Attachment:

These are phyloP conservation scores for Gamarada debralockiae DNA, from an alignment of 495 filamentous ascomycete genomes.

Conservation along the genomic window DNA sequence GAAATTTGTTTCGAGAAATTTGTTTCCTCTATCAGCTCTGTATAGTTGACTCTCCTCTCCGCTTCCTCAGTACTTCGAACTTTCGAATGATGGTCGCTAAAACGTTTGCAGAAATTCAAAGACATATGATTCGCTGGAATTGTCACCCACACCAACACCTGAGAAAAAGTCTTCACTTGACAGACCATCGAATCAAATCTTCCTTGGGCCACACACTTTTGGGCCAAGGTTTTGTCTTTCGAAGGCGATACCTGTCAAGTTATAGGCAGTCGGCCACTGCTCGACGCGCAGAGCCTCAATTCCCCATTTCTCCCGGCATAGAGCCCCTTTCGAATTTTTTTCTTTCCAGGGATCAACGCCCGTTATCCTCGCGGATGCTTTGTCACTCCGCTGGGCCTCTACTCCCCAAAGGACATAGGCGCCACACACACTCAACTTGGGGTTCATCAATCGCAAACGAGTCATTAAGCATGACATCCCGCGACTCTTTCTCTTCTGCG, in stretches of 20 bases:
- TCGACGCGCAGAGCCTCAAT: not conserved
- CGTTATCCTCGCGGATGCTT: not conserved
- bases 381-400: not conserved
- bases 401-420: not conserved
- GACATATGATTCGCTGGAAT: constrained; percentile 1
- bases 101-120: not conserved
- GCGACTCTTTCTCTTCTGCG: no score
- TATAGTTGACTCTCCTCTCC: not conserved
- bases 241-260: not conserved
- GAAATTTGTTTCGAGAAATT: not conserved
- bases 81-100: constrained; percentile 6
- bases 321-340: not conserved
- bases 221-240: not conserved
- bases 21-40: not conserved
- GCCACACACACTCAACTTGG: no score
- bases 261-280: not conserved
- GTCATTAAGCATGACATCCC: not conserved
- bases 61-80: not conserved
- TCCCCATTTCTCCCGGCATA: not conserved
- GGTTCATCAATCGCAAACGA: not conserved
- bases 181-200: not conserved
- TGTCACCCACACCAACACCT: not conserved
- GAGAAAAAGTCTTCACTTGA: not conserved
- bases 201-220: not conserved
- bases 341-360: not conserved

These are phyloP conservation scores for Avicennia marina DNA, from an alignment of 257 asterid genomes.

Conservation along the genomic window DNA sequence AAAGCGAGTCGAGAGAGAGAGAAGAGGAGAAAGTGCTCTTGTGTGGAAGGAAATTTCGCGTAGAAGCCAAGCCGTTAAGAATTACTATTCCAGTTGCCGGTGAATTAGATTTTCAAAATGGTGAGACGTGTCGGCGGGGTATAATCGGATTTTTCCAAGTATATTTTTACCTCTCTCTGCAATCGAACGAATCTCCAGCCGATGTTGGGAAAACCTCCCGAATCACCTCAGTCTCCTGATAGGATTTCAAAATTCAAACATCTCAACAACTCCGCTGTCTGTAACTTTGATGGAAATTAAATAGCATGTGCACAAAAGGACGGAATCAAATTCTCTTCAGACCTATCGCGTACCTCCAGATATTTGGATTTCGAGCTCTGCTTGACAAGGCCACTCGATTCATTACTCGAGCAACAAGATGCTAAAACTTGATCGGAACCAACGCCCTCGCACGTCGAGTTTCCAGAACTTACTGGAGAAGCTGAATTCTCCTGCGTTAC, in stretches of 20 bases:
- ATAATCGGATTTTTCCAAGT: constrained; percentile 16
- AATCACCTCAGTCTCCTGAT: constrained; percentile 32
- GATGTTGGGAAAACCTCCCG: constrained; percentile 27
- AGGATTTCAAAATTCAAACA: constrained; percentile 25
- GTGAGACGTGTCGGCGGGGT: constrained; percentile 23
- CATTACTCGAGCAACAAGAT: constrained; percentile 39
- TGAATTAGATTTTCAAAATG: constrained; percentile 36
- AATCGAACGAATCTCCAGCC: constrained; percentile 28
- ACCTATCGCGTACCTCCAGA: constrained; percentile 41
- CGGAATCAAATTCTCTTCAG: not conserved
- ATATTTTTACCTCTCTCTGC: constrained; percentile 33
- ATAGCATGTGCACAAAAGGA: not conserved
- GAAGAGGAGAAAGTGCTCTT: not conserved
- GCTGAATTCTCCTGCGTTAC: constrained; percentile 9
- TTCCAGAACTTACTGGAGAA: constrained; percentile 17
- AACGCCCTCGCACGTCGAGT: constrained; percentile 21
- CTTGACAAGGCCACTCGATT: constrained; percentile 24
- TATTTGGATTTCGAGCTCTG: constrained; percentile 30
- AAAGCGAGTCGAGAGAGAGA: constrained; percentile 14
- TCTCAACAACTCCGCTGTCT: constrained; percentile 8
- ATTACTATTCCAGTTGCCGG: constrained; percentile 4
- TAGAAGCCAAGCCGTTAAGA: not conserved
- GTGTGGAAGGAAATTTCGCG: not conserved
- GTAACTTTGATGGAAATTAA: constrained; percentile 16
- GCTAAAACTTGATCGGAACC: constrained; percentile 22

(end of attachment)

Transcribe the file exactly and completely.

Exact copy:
These are phyloP conservation scores for Gamarada debralockiae DNA, from an alignment of 495 filamentous ascomycete genomes.

Conservation along the genomic window DNA sequence GAAATTTGTTTCGAGAAATTTGTTTCCTCTATCAGCTCTGTATAGTTGACTCTCCTCTCCGCTTCCTCAGTACTTCGAACTTTCGAATGATGGTCGCTAAAACGTTTGCAGAAATTCAAAGACATATGATTCGCTGGAATTGTCACCCACACCAACACCTGAGAAAAAGTCTTCACTTGACAGACCATCGAATCAAATCTTCCTTGGGCCACACACTTTTGGGCCAAGGTTTTGTCTTTCGAAGGCGATACCTGTCAAGTTATAGGCAGTCGGCCACTGCTCGACGCGCAGAGCCTCAATTCCCCATTTCTCCCGGCATAGAGCCCCTTTCGAATTTTTTTCTTTCCAGGGATCAACGCCCGTTATCCTCGCGGATGCTTTGTCACTCCGCTGGGCCTCTACTCCCCAAAGGACATAGGCGCCACACACACTCAACTTGGGGTTCATCAATCGCAAACGAGTCATTAAGCATGACATCCCGCGACTCTTTCTCTTCTGCG, in stretches of 20 bases:
- TCGACGCGCAGAGCCTCAAT: not conserved
- CGTTATCCTCGCGGATGCTT: not conserved
- bases 381-400: not conserved
- bases 401-420: not conserved
- GACATATGATTCGCTGGAAT: constrained; percentile 1
- bases 101-120: not conserved
- GCGACTCTTTCTCTTCTGCG: no score
- TATAGTTGACTCTCCTCTCC: not conserved
- bases 241-260: not conserved
- GAAATTTGTTTCGAGAAATT: not conserved
- bases 81-100: constrained; percentile 6
- bases 321-340: not conserved
- bases 221-240: not conserved
- bases 21-40: not conserved
- GCCACACACACTCAACTTGG: no score
- bases 261-280: not conserved
- GTCATTAAGCATGACATCCC: not conserved
- bases 61-80: not conserved
- TCCCCATTTCTCCCGGCATA: not conserved
- GGTTCATCAATCGCAAACGA: not conserved
- bases 181-200: not conserved
- TGTCACCCACACCAACACCT: not conserved
- GAGAAAAAGTCTTCACTTGA: not conserved
- bases 201-220: not conserved
- bases 341-360: not conserved

These are phyloP conservation scores for Avicennia marina DNA, from an alignment of 257 asterid genomes.

Conservation along the genomic window DNA sequence AAAGCGAGTCGAGAGAGAGAGAAGAGGAGAAAGTGCTCTTGTGTGGAAGGAAATTTCGCGTAGAAGCCAAGCCGTTAAGAATTACTATTCCAGTTGCCGGTGAATTAGATTTTCAAAATGGTGAGACGTGTCGGCGGGGTATAATCGGATTTTTCCAAGTATATTTTTACCTCTCTCTGCAATCGAACGAATCTCCAGCCGATGTTGGGAAAACCTCCCGAATCACCTCAGTCTCCTGATAGGATTTCAAAATTCAAACATCTCAACAACTCCGCTGTCTGTAACTTTGATGGAAATTAAATAGCATGTGCACAAAAGGACGGAATCAAATTCTCTTCAGACCTATCGCGTACCTCCAGATATTTGGATTTCGAGCTCTGCTTGACAAGGCCACTCGATTCATTACTCGAGCAACAAGATGCTAAAACTTGATCGGAACCAACGCCCTCGCACGTCGAGTTTCCAGAACTTACTGGAGAAGCTGAATTCTCCTGCGTTAC, in stretches of 20 bases:
- ATAATCGGATTTTTCCAAGT: constrained; percentile 16
- AATCACCTCAGTCTCCTGAT: constrained; percentile 32
- GATGTTGGGAAAACCTCCCG: constrained; percentile 27
- AGGATTTCAAAATTCAAACA: constrained; percentile 25
- GTGAGACGTGTCGGCGGGGT: constrained; percentile 23
- CATTACTCGAGCAACAAGAT: constrained; percentile 39
- TGAATTAGATTTTCAAAATG: constrained; percentile 36
- AATCGAACGAATCTCCAGCC: constrained; percentile 28
- ACCTATCGCGTACCTCCAGA: constrained; percentile 41
- CGGAATCAAATTCTCTTCAG: not conserved
- ATATTTTTACCTCTCTCTGC: constrained; percentile 33
- ATAGCATGTGCACAAAAGGA: not conserved
- GAAGAGGAGAAAGTGCTCTT: not conserved
- GCTGAATTCTCCTGCGTTAC: constrained; percentile 9
- TTCCAGAACTTACTGGAGAA: constrained; percentile 17
- AACGCCCTCGCACGTCGAGT: constrained; percentile 21
- CTTGACAAGGCCACTCGATT: constrained; percentile 24
- TATTTGGATTTCGAGCTCTG: constrained; percentile 30
- AAAGCGAGTCGAGAGAGAGA: constrained; percentile 14
- TCTCAACAACTCCGCTGTCT: constrained; percentile 8
- ATTACTATTCCAGTTGCCGG: constrained; percentile 4
- TAGAAGCCAAGCCGTTAAGA: not conserved
- GTGTGGAAGGAAATTTCGCG: not conserved
- GTAACTTTGATGGAAATTAA: constrained; percentile 16
- GCTAAAACTTGATCGGAACC: constrained; percentile 22